Joel Quenneville insinuated as much during his morning press briefing ahead of Game 6 (8 p.m. ET; NBC, CBC, TVA) when asked about the battle between the two players.
“Your top guys, some nights [they’re] not producing at their regular rate” the Blackhawks coach said. “Sometimes it’s the matchup that can have something to say with that. We say you still have to absorb an assignment that is definitely consuming for the opponent. I think that’s one of the reasons why [Hedman isn’t] out there a lot. But we’ll see how that plays out.”
It’s a provocative take in light of the debate over Tampa Bay coach Jon Cooper’s conservative use of Hedman, who seems underutilized compared to Chicago workhorse Duncan Keith.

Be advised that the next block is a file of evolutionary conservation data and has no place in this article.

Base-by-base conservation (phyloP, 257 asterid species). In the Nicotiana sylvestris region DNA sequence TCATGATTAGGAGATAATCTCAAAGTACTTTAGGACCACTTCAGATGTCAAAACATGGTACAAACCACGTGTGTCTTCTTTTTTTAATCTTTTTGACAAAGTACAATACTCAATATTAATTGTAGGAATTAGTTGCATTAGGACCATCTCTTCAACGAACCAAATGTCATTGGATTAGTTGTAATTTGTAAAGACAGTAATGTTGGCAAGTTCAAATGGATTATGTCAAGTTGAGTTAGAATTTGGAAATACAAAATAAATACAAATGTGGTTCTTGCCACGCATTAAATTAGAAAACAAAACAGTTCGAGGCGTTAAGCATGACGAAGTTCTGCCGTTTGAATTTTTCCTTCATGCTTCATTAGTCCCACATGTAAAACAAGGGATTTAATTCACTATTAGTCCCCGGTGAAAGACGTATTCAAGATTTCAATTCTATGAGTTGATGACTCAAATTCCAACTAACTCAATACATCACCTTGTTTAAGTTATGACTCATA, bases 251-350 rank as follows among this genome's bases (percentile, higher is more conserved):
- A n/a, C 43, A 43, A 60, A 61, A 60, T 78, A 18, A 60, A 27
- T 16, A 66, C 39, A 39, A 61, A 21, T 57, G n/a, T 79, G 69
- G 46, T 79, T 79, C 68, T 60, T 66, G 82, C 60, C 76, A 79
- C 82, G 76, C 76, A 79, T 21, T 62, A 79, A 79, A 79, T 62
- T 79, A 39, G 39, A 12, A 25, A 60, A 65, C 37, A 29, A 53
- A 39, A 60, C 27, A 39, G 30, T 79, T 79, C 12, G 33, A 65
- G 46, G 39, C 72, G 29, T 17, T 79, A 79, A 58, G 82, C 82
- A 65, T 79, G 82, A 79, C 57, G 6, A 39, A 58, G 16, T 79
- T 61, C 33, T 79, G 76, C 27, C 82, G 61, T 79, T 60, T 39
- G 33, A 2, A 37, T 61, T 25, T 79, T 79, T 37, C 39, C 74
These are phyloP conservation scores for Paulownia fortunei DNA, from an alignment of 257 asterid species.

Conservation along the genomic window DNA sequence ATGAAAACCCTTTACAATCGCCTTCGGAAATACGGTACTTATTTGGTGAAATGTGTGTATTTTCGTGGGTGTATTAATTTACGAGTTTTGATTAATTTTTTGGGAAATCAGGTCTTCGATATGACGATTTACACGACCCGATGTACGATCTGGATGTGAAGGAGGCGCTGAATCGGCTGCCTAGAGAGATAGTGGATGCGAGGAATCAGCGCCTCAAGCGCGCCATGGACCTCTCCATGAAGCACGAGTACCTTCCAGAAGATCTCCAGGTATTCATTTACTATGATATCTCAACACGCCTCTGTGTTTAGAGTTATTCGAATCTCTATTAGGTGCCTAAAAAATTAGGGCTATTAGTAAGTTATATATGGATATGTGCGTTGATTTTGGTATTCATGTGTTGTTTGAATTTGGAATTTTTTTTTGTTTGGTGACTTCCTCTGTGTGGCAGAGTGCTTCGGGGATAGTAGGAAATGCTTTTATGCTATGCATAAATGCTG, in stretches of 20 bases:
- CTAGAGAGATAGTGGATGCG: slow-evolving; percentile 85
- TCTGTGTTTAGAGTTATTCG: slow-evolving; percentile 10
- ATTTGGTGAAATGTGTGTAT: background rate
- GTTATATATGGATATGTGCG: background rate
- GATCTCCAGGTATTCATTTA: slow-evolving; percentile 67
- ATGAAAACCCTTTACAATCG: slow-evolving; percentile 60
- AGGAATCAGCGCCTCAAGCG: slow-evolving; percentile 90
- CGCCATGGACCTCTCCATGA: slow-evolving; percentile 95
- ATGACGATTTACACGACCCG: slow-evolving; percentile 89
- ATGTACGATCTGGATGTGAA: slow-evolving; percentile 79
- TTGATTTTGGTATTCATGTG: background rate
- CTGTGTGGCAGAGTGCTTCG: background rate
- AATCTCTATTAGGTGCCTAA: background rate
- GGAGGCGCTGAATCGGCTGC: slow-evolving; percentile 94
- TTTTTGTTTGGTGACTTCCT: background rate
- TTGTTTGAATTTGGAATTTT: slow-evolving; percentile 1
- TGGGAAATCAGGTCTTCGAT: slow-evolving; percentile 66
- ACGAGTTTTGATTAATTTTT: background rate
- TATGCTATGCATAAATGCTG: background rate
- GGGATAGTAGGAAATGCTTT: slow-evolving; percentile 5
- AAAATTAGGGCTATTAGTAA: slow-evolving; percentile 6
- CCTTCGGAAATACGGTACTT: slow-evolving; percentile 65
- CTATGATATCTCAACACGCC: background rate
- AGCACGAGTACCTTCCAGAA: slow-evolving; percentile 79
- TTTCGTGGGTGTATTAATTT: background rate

Hedman, who has asserted himself as an all-world talent with his performance in these playoffs, is averaging just under 26 minutes through the first five games of the final. He skated only 23:38 in Game 5, though, his lightest assignment yet against the Hawks. Keith, meanwhile played 29:23 in that 2–1 Chicago victory and is skating nearly 30 minutes a night in the series.
Given Hedman’s impact to this point—he’s practically toyed with Kane, using his long reach and excellent positioning to keep the crafty winger out of the dangerous areas—it’s hard to understand why his role was reduced as the series entered must-win territory. But if the challenge of containing Kane is wearing Hedman down and forcing Cooper to reduce his workload, then Kane is having a bigger impact on the series than the score sheet would suggest.
Will Cooper ask Hedman to take on a heavier load on Monday night? Or has the defenseman hit the wall? That’ll be one of the storylines to watch as Game 6 unfolds.